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Raise your glass!
10-02-2013, 11:22 AM
Post: #21
RE: Raise your glass!
Glasses, more glasses...

So I just took a vacation to Wyoming and two different times we thought we'd pretend to be fancy hifalutin' folks and visit the bars in the newish Four Seasons in Teton Village. Naturally I ordered whiskies...Scotch (Talisker) the first time and Elmer T. Lee the second night and neither bar had a Glencairn. Really? I went with a champagne flute the first time and succumbed to their choice (an old-fashioned glass) the second time. Neither choice was great but the spirit and the roaring fires made up for that.

(BTW, I got a chance a day earlier in the trip to try the much talked-about "Wyoming Whisky" that just came out. It was ok...a bit youngish at 4 years but great to see a 100% local product. And better still, it was a free sample! Yee haaaaw!)

"I don't cook; I prepare things." My late brother Bill
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01-02-2014, 01:43 PM
Post: #22
RE: Raise your glass!
More seasonal feedback: my wife picked our glasses on New Year's Eve as I opened the Champagne...she chose two "trumpets" instead of the now-common flutes (Of course trumpets are the very tall glasses that start from the base as impossibly narrow tubes and then flare out widely to a trumpet-like opening at the top.) Always a flute man, I wanted to say something but I knew she chose the trumpets because they were pretty. But the Piper-Heidsieck just didn't taste as good as it does in flutes. That toasty, yeasty nose that I knew was present was underplayed because the wide opening of the trumpet spread those delicate notes out too far. As well, when one holds the trumpets one's hand warms up the wine and so the precious bubbles disappear too quickly. (With a flute one holds the base and therefore keeps the warmth away from the wine.)

As always with glasses, it is the way the smells are delivered to the nose that most impact the sense of taste. So tonight when I have "re-runs" of the bottle I will reach for a flute.

Happy New Year to all!

"I don't cook; I prepare things." My late brother Bill
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01-15-2014, 01:15 PM
Post: #23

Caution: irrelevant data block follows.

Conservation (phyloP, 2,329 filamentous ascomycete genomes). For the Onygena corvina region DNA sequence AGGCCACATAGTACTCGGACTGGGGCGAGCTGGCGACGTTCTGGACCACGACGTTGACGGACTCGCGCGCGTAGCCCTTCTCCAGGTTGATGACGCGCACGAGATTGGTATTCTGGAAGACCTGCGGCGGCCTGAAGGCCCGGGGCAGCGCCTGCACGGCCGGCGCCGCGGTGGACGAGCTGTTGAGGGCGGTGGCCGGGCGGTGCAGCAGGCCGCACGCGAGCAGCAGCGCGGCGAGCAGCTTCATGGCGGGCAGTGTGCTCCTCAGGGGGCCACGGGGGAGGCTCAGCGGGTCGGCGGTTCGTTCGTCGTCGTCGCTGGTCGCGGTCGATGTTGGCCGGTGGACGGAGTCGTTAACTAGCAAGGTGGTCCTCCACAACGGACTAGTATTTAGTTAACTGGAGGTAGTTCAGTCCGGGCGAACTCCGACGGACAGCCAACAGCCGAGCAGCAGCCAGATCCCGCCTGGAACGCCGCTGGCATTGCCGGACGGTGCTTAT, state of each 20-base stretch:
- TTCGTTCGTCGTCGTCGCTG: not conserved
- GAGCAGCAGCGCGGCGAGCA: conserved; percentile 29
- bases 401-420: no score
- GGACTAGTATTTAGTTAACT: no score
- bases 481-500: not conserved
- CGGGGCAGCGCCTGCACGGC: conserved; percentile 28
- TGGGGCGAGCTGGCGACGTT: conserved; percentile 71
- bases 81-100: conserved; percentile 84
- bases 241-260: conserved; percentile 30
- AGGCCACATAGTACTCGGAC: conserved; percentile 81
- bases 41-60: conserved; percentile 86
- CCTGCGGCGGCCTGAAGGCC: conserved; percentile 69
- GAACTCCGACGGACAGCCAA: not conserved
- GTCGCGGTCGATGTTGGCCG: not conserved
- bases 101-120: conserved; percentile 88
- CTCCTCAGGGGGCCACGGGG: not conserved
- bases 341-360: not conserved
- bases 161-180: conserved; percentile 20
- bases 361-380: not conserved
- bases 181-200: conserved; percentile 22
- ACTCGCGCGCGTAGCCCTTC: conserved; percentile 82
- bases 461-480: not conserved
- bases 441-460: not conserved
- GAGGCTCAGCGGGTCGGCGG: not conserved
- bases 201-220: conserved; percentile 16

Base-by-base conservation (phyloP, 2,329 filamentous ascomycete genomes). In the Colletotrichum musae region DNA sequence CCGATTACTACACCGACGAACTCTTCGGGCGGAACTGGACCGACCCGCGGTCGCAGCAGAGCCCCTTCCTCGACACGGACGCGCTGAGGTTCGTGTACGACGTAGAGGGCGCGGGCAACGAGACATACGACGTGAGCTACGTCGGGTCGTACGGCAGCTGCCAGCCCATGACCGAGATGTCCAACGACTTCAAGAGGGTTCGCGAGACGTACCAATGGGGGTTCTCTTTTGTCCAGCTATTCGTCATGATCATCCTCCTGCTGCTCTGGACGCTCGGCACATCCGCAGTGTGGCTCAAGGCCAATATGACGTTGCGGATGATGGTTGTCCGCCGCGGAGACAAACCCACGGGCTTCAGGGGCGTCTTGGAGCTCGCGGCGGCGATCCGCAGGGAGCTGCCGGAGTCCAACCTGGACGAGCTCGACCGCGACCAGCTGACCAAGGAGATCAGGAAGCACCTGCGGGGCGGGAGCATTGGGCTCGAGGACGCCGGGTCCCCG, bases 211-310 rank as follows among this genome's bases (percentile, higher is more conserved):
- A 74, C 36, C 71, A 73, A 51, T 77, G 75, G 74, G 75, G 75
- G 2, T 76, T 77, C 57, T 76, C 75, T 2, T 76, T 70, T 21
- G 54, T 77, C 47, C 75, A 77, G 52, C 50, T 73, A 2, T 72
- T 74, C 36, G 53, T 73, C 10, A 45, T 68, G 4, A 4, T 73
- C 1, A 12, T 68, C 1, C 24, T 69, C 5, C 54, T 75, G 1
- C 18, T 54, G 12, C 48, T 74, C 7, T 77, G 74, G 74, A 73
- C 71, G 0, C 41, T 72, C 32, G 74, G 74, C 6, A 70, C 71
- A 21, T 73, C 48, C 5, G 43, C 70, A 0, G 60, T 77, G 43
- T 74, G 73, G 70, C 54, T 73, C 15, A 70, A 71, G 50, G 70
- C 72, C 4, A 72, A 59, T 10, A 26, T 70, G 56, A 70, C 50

RE: Raise your glass!
But I can hear you all ask, "Nung, what about non-alcoholic drinks...does the style of glass matter?"

Well I just saw an article (originally in BUSINESS WEEK) about a glass made just for Coca-Cola:

"The original idea for the project came from the Coca-Cola Company, which commissioned Riedel to work on a specially crafted glass for the beverage. The glass, which is "inspired by the iconic curves of the original Coca-Cola contour bottle," is wide at the top, cinched at the waist, then wider again at the bottom, resembling the old soda fountain glasses that once housed Coke in malt shops and luncheonette counters around the country. The cost is $29.90 for two and they will be produced in limited quantity."

"I don't cook; I prepare things." My late brother Bill
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01-18-2014, 05:29 PM
Post: #24
RE: Raise your glass!
No self respectin hillbilly ever needed a special glass to sip on his moonshine. Just any old Mason Jar will do, but since we around these here parts like to be just a bit more, well, civilized, you really shouldnt use a wine glass to drink Dr Pepper in, but on OTR glass is also a good choice for the morning OJ. Guess it depends on what yer drinking, but generally anything alcoholic should have its own glass.

But I aint paying no $24.99 just to get a special glass to sip Coca Cola in. I'll save my pesos for a Red Solo cup fer that!

Primary Principle - "It must NEVER be my fault"
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01-20-2014, 09:47 AM
Post: #25
RE: Raise your glass!
I understand!

I have to admit that being a Glass Specialist (i.e., 'weenie') I am tempted. Especially, in the old days when i would return from several days of field work (living in a tent) I would have a celebratory glass of Coke over ice. There was something special about that smell/taste as the little bubbles popped up from the glass.

"I don't cook; I prepare things." My late brother Bill
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